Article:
Simon Danisch / Jul 18 2019

Julia: A Compiler for the Future

About Me

  • studied Cognitive Science
  • Computer Vision & ML
  • Worked for the Julia Lab

  • Now at Nextjournal


  • Nextjournal: interactive work flows, data science
  • Me: interactive work flows for low-level programing
  • Extensible ML in a sane language
  • The Julia Language!
  • Python's adoption is sky-rocking, and it's undeniably successful!
  • we should really try to understand Python

What is Python

  • interpreted, dynamic, multi paradigm language

  • convenient for scripts & interactive programing

  • pure Python is really slow (50x-300x slower than C)

  • simple type system, basic meta programming
  • people don't care about performance (or do they?)

Data Science & ML driver of growth

TensorFlow, PyTorch, Keras, Theano

  • data science usually needs lots of performance...

  • ... and Python is the most popular language for it!?!

C/C++ to the rescue

  • Konrad Hinsen has an explanation for this:

  • Python is amazing at gluing (C/C++) libraries together in scripts

  • Numpy / Pandas are actually written in C++

  • 50% of Python's top 10 packages use C/C++

The best of 2 worlds

  • number crunching happens in fast, compiled libraries

  • scripting happens in fun, dynamic language without any compilation

  • Perfect platform to glue libraries together

Is it, though?

  • C++ Packages usually don't work with Python classes
  • Python callbacks are slow (e.g. when used in a solver)

  • Inter Procedural Optimization (IPO) inhibited
  • constant need to rewrite packages in C++/Cython
  • Two language problem: hard to maintain, hard to contribute


  • people trade in interactivity & development speed for slow execution & no typing
  • Core libraries not actually written in Python

How would a language need to look like to write an ML library?

High Level view of a DNN (or most ML):

Inside the tunable Function:

Tuning a.k.a Back-Propagation:

) function next_position(position, angle) position .+ (sin(angle), cos(angle)) end # Our tunable function ... or chain of flexible links function predict(chain, input) output = next_position(input, chain[1]) # Layer 1 output = next_position(output, chain[2]) # Layer 2 output = next_position(output, chain[3]) # Layer 3 output = next_position(output, chain[4]) # Layer 4 return output end function loss(chain, input, target) sum((predict(chain, input) .- target) .^ 2) end chain = [(rand() * pi) for i in 1:4] input, target = (0.0, 0.0), (3.0, 3.0) weights, s = visualize(chain, input, target) s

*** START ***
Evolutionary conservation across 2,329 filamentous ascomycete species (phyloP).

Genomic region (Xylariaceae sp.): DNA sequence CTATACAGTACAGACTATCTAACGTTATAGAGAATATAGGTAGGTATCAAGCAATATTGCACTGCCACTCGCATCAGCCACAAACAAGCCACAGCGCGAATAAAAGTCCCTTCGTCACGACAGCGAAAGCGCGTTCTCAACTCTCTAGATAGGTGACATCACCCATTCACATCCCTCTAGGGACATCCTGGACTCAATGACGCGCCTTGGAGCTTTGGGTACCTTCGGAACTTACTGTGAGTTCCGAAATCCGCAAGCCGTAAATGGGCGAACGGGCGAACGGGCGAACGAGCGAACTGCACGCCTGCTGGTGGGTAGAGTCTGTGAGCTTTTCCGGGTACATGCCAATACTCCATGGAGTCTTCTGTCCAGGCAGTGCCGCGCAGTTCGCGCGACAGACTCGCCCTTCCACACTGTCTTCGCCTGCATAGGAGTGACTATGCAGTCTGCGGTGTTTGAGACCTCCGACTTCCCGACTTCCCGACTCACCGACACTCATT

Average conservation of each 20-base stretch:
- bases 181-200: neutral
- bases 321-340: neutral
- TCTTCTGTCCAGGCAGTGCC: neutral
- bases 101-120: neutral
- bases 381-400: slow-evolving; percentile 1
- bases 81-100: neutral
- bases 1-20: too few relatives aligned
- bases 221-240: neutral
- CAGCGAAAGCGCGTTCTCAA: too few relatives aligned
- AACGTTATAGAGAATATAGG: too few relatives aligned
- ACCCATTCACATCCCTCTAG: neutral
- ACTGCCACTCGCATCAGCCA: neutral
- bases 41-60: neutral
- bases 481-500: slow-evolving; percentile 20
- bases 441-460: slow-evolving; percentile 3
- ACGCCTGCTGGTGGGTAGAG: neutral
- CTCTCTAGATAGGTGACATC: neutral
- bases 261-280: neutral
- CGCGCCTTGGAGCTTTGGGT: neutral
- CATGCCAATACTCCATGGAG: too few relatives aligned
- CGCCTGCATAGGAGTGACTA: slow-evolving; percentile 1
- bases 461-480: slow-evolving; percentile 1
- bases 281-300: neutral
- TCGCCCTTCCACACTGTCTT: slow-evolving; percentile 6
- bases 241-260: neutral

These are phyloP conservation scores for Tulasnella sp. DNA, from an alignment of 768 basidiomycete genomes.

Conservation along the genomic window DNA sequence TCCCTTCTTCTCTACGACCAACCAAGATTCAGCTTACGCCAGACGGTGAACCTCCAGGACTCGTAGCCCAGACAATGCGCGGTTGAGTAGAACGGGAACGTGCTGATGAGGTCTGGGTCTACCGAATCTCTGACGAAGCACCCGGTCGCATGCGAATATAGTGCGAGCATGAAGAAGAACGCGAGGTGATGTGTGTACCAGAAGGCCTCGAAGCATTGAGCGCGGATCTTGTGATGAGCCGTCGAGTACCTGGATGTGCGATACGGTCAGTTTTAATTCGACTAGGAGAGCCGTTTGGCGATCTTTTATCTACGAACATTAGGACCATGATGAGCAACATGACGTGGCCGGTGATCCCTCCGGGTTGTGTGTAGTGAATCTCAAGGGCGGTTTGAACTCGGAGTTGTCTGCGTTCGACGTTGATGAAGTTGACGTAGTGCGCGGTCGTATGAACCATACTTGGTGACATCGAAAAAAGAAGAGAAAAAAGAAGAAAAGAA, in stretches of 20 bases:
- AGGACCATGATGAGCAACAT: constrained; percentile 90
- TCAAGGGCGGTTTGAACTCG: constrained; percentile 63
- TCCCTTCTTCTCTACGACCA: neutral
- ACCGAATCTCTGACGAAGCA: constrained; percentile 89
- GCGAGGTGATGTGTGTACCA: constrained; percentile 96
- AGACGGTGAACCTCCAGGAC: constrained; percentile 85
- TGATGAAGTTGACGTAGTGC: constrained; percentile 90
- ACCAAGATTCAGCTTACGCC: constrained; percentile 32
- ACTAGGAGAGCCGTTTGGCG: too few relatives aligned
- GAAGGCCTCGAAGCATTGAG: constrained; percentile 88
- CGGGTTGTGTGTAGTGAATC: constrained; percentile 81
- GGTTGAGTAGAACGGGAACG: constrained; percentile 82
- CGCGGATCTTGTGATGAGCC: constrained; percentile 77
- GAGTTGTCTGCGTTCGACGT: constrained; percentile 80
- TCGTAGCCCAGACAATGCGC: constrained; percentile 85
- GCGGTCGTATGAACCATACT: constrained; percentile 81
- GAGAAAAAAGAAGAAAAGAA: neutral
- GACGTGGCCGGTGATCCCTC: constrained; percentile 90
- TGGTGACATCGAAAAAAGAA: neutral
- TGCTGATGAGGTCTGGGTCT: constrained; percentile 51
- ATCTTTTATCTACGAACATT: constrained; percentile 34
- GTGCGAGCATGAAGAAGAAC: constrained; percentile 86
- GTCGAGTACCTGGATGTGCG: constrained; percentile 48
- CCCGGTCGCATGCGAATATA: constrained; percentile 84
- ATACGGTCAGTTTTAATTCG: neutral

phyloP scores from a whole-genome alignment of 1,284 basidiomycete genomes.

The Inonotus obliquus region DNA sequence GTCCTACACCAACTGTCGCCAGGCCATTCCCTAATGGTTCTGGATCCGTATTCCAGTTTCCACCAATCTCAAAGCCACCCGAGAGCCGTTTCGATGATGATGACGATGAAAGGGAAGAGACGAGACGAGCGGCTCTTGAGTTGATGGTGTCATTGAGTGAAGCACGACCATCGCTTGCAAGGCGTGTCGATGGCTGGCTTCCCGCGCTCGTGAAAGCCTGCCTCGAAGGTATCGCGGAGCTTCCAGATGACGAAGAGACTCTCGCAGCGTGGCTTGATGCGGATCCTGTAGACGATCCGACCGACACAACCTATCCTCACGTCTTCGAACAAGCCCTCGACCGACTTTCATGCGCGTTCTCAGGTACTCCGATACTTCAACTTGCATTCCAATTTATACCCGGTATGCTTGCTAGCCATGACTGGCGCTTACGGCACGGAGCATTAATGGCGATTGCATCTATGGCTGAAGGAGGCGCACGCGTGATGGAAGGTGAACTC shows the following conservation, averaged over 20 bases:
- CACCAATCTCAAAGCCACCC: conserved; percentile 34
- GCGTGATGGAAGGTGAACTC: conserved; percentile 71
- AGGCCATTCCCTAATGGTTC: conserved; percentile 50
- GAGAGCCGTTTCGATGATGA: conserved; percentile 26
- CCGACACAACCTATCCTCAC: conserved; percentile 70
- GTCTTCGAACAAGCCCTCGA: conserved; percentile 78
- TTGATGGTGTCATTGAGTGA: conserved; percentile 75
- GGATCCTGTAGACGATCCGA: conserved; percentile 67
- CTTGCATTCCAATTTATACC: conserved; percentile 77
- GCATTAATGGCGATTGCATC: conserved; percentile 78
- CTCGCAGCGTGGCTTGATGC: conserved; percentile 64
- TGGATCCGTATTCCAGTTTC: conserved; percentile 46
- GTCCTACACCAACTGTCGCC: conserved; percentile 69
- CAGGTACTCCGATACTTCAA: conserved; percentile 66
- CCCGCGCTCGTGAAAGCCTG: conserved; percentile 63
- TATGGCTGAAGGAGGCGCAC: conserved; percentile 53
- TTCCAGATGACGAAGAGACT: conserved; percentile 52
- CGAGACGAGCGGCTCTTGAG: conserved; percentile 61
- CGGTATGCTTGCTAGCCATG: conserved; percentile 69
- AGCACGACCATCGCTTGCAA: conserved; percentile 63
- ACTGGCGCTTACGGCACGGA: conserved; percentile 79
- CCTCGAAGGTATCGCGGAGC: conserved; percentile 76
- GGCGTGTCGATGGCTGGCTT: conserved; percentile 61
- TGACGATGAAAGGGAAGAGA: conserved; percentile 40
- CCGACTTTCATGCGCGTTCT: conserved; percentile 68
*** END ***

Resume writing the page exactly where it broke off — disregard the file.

using Zygote
function loss_gradient(chain, input, target)
  # first index, to get gradient of first argument
  Zygote.gradient(loss, chain, input, target)[1]
for i in 1:100
  # get gradient of loss function
  angle∇ = loss_gradient(chain, input, target)
  # update weights with our loss gradients
  # this updates the weights in the direction of smaller loss
  chain .-= 0.01 .* angle∇
  # update visualization
  weights[] = chain


  • DNN is build from many small parametrized functions

  • Loss function calls all those functions

  • Functions could be user defined or primitives from the ML framework

  • Frameworks need to differentiate loss function and execute it fast

AD needs to transform code

example_function(x) = sin(x) + cos(x)
# needs to be rewritten to:
derivative(::typeof(example_function), x) = cos(x) - sin(x)
derivative (generic function with 1 method)
  • huge call graph that needs to be transformed
  • result of transformation needs to execute with flawless performance
  • you want to do: fusing of calculations, inlining, removing temporaries, execute on the gpu
  • deep in the territory of compiler & language research

Lots of Frameworks recognize this

  • New Intermediate Representations (IR) keep popping up:
  • PyTorch IR (facebook), [XLA, MLIR, Jax] (google)
  • Translates Python API, or Python functions to IR